6. Versatile Visuals with PowerPoint

Design tools are great, but when I already have a vision and just need a way to create it, I open Microsoft PowerPoint.  Best known for presentations, PowerPoint (PPT) is also great for creating all types of visuals using combinations of shapes, text boxes, and images.  Just start a blank presentation and get creating!  Basic shapes and connecting lines are great for making flowcharts such as in process mapping.  If I’m unsure how I want to display information, I often type the text as bullets in PPT’s SmartArt feature, then try out a bunch of the standard options until I find one that’s close.  From there you can convert the SmartArt graphic into shapes to customize further.  PPT is also great for quickly cropping, resizing, and recoloring existing images.  As part of the Microsoft Office Suite, PPT is already widely available to most education professionals.

7. Straightforward Response Gathering with Survey Tools

You are likely already familiar with online survey tools like Qualtrics, Survey Monkey, and Google Forms.  They are great for things other than surveys too!  I’ve used these tools for volunteer shift sign-ups, event RSVPs, and collecting ideas in advance of brainstorm sessions.  Any time I’m gathering information from more than a few people, setting up and sending the link to a quick survey saves me lots of time.  It’s much easier to download the survey results in a spreadsheet than to sift through email responses.  The structure of a survey also encourages people to answer all of your questions, not just the first one.  Some tools are available free (like Google Forms), and many higher education institutions have a license for a survey tool.

8. Fun Task Management with Habitica

About a year ago, I was getting bored of my personal to-do list and consequently getting behind on tasks at home. Researching free productivity tools to find a new way to keep myself accountable, I happened upon Habitica, a fun, nerdy gamified to-do list modeled after role-playing games (think Dungeons and Dragons here).  As you check off your daily tasks, to-dos, and/or habits in the smartphone app or web version, your avatar earns experience points and gold.  Sounds silly but it’s been working for me to stay on track with fitness goals and household tasks, which helps me be more productive at work.  My avatar is now a level 15 warrior with a pink pet dragon – all from attending step aerobics class, doing dishes, and feeding my (real life) pet cat.  https://habitica.com/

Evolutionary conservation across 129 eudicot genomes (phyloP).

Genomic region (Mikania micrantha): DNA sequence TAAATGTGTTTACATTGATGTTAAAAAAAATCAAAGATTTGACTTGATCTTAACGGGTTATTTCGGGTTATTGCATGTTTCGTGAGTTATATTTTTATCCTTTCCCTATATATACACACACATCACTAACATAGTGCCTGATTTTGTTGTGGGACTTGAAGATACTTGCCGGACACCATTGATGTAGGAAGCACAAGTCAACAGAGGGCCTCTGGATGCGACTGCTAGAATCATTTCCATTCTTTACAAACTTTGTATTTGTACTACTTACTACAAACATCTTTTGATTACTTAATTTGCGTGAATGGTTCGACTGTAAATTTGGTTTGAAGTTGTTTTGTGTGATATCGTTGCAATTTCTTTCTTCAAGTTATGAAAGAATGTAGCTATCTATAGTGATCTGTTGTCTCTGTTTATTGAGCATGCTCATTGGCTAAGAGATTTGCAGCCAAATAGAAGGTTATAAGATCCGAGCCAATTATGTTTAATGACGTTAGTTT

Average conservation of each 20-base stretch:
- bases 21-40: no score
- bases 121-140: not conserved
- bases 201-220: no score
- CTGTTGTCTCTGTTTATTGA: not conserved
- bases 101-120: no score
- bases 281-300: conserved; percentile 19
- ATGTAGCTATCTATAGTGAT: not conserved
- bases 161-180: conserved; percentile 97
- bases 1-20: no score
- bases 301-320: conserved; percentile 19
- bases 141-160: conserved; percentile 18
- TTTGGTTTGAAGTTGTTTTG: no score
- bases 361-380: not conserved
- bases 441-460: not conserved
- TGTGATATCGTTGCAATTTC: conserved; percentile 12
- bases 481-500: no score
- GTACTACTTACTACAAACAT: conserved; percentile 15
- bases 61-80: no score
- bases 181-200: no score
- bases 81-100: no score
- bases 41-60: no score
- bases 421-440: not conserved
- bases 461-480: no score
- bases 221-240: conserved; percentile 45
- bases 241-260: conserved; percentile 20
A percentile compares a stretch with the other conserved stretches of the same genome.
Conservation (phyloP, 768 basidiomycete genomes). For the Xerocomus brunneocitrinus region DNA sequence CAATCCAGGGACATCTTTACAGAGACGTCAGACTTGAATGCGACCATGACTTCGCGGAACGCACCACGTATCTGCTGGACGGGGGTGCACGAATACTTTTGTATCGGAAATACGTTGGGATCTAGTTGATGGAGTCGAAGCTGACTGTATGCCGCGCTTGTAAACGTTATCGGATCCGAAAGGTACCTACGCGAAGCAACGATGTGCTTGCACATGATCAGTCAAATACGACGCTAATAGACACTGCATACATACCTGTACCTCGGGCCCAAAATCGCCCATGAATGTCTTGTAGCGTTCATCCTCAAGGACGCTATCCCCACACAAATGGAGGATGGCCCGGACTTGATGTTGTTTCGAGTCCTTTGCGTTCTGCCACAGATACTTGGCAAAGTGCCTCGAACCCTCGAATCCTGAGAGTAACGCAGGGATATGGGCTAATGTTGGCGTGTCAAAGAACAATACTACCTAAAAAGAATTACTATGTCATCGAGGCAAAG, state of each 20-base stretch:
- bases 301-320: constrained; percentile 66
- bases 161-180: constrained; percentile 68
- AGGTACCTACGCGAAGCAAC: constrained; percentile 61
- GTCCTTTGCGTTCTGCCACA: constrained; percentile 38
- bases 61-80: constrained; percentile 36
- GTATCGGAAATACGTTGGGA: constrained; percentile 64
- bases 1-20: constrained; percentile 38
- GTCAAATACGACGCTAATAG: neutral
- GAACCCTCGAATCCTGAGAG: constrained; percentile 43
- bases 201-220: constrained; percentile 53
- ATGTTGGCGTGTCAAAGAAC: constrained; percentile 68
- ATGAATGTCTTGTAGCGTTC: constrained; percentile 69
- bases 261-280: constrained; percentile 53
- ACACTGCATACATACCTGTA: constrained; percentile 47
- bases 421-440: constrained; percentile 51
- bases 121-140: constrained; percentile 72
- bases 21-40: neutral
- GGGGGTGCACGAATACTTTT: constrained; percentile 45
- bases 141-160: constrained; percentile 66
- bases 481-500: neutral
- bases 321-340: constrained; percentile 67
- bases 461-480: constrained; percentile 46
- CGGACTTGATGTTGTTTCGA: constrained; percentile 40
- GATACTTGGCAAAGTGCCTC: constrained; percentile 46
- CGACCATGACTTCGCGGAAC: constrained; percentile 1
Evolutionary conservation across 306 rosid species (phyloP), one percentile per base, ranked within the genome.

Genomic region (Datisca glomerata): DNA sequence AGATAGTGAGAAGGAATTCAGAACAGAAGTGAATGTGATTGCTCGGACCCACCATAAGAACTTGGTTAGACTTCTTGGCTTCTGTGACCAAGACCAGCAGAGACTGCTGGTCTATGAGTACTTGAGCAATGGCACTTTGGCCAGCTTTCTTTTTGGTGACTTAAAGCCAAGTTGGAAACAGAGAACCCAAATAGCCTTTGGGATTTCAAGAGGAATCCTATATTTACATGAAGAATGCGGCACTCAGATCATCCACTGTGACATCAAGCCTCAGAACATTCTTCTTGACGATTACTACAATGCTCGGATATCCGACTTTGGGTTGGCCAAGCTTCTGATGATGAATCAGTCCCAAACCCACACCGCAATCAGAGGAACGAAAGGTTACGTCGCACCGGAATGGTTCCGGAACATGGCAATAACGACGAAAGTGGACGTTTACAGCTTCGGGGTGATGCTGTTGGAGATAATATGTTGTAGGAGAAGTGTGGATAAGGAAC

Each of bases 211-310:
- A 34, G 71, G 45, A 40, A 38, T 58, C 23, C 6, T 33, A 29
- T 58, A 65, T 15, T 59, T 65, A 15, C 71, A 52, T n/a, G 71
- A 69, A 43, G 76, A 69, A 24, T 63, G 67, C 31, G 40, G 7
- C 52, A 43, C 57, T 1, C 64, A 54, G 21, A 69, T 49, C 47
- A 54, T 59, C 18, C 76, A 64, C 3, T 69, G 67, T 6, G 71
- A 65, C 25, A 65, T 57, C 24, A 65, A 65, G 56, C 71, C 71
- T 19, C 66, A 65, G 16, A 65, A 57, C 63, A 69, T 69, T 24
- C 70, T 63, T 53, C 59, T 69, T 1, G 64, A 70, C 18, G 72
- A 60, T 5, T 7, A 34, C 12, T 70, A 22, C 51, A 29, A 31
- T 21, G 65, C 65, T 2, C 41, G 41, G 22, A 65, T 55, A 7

9. Engaged Audiences with Kahoot!

One of my new favorites is Kahoot!, a platform for learning games that you can embed into presentations to ask questions and get responses electronically from the audience.  Participants use their own mobile devices and computers to respond.  Although designed primarily for K-12 classrooms, I’ve seen it used in conference and training presentations with professionals who didn’t seem to mind the bright colors and simple format at all.  Accounts are free for educators.  https://kahoot.com/

10. Insightful Reflection with Online Journaling Apps

I’ve committed to writing a journal several times but always seem to neglect it when life gets busy.  When I started a new job three years ago, I decided to try again – this time utilizing technology to make it easy to jot down a note any time any place and setting realistic expectations that I’d write an entry periodically when faced with a challenge, change, or new experience.  I’m proud to say this time journaling has stuck, and it is encouraging to look back and see my progress as a professional.  There are numerous online journaling tools.  I use the Journey Android app on my phone and desktop but have also heard good things about Penzu and Evernote which are iOS and Android compatible.  https://journey.cloud/  https://evernote.com/  https://penzu.com/

Through learning to use these tools, my love-hate relationship with technology is shifting towards love.  I know there are many other helpful tools and would love to hear about them!  OWHE Community – What are your favorite technology tools or those you find helpful in your work?  Which of these tools are you excited to try out?  Please share with us in the comments.

Alex Aljets is the University Innovation Alliance Fellow at Oregon State University.  She is on Twitter as @alexaljets and LinkedIn or can be reached via email at Alex.Aljets@oregonstate.edu.